Monday, October 8, 2007

New Directories in 7.10 (Gutsy) Causing Confusion

This post shows that a new feature of Ubuntu 7.10 is causing confusion for a few users. Really the feature is an implementation of the XDG Base Directory Specification from

This creates specific directories for user files, allowing XDG compliant applications to search in these locations automatically. It also allows for localization (that means translation into the language of choice) of these directories without losing the benefits of standard location -- it's done on the fly during login and the location of the files is kept in a standard configuration file.

The upshot is that new users can move all their music to the Music directory and expect that newer audio players will know where to look for the music library. There won't be as much of a need for first-time wizards and the like. Rhythmbox will be ready with your music collection the first time you start it. Talk about ease of use!!!

My suggestion to older Ubuntu (and other Linux) users? "Move (or link) your files to the standard locations. has improved the desktop Linux experience by ten-fold. Accept the standard and work within it."




The renaming solutions is what I've started doing. It's a little bit annoying. I just wish that they'd have come up with a more elegant solution than just blindly creating the directories.

Anonymous said...

I know where my files are.
Wasn't linux supposed to be about freedom? I want to be free to keep my documents is /mnt/remote-share/.

And the OS shouldn't get in my way. They look like the hatred directories windows creates with each account.

Notice that standards do not apply here, from a strict point of view. Standards are useful to communicate information to people, think of html, xhtml, odf...

Here no useful information is given to the user. The information is given to the application so that they can auto-configure. These kind of things made me switch from windows to linux on every machine I own. Now I know I don't want to run Ubuntu, if that's the philosophy behind it.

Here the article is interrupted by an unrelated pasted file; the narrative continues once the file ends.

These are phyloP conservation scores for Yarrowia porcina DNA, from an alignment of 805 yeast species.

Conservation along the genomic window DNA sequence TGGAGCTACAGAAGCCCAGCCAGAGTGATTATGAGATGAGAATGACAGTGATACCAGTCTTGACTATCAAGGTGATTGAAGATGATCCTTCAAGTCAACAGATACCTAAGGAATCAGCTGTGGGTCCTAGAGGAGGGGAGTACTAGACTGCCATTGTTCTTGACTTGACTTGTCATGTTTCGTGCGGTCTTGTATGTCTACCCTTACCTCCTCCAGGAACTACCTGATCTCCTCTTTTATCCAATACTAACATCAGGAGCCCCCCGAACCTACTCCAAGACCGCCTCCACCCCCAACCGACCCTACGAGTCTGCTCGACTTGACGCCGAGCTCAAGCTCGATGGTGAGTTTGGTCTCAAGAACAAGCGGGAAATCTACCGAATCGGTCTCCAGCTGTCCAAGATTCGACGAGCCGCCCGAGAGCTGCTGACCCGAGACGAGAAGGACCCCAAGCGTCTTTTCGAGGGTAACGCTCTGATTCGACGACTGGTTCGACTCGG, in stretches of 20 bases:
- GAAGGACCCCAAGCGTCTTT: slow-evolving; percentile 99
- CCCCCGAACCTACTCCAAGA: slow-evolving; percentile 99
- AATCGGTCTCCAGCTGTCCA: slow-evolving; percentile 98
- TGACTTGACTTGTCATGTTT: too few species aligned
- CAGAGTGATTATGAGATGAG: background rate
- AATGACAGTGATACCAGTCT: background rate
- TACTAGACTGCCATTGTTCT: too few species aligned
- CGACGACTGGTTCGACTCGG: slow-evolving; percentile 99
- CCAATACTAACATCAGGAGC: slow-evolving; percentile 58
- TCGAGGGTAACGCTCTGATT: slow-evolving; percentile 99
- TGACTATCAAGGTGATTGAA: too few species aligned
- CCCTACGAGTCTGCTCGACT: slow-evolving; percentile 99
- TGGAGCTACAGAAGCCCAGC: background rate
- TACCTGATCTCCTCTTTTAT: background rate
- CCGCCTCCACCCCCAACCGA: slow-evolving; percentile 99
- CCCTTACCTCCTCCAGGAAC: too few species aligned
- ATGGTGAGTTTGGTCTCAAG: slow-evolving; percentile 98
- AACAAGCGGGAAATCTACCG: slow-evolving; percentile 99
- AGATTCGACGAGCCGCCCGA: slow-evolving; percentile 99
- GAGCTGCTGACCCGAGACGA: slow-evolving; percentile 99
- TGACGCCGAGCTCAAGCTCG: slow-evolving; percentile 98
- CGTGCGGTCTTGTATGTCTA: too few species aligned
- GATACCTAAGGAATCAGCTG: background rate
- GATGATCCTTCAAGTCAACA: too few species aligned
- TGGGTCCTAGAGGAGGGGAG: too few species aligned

I'm glad Debian will never force this on me.


That's cool. If you don't like that way to go, then you can use whichever distro you want to use.

Even if you use Ubuntu, you can still delete the folders and change the default save location for each application.

Bottom line is that this doesn't take away any of your freedom. It just sets reasonable defaults out of the box, making life easier on the new user.

Paul said...

Move is not an option, if for example your Music library is on an external or network drive.

Link did not Work with me and Rhythmbox, because Sound Juicer added the file with the physical position to the library and Rhythmbox found the file once again through the link. All tracks then appeared twice. It reminded me very much of Windows.

I think this will only be a feature if it is accompanied by a manual entry and a GUI-Configuration. One should be able to replace the standard folders by any others, not only automatic localization. Probably thats an issue of XDG.



There are workarounds. If your music is on an external drive, create a file called .is_audio_player and Rhythmbox will recognize, scan, and provide your music collection in the external devices section of the side pane.

If your music is on a network drive (I have one), I heartily recommend setting up mt-daapd to share your music using the DAAP (iTunes) protocol. Playing music is simple.

There isn't a graphical interface, but changing the folders is as simple as editing ~/.config/user-dirs.dirs


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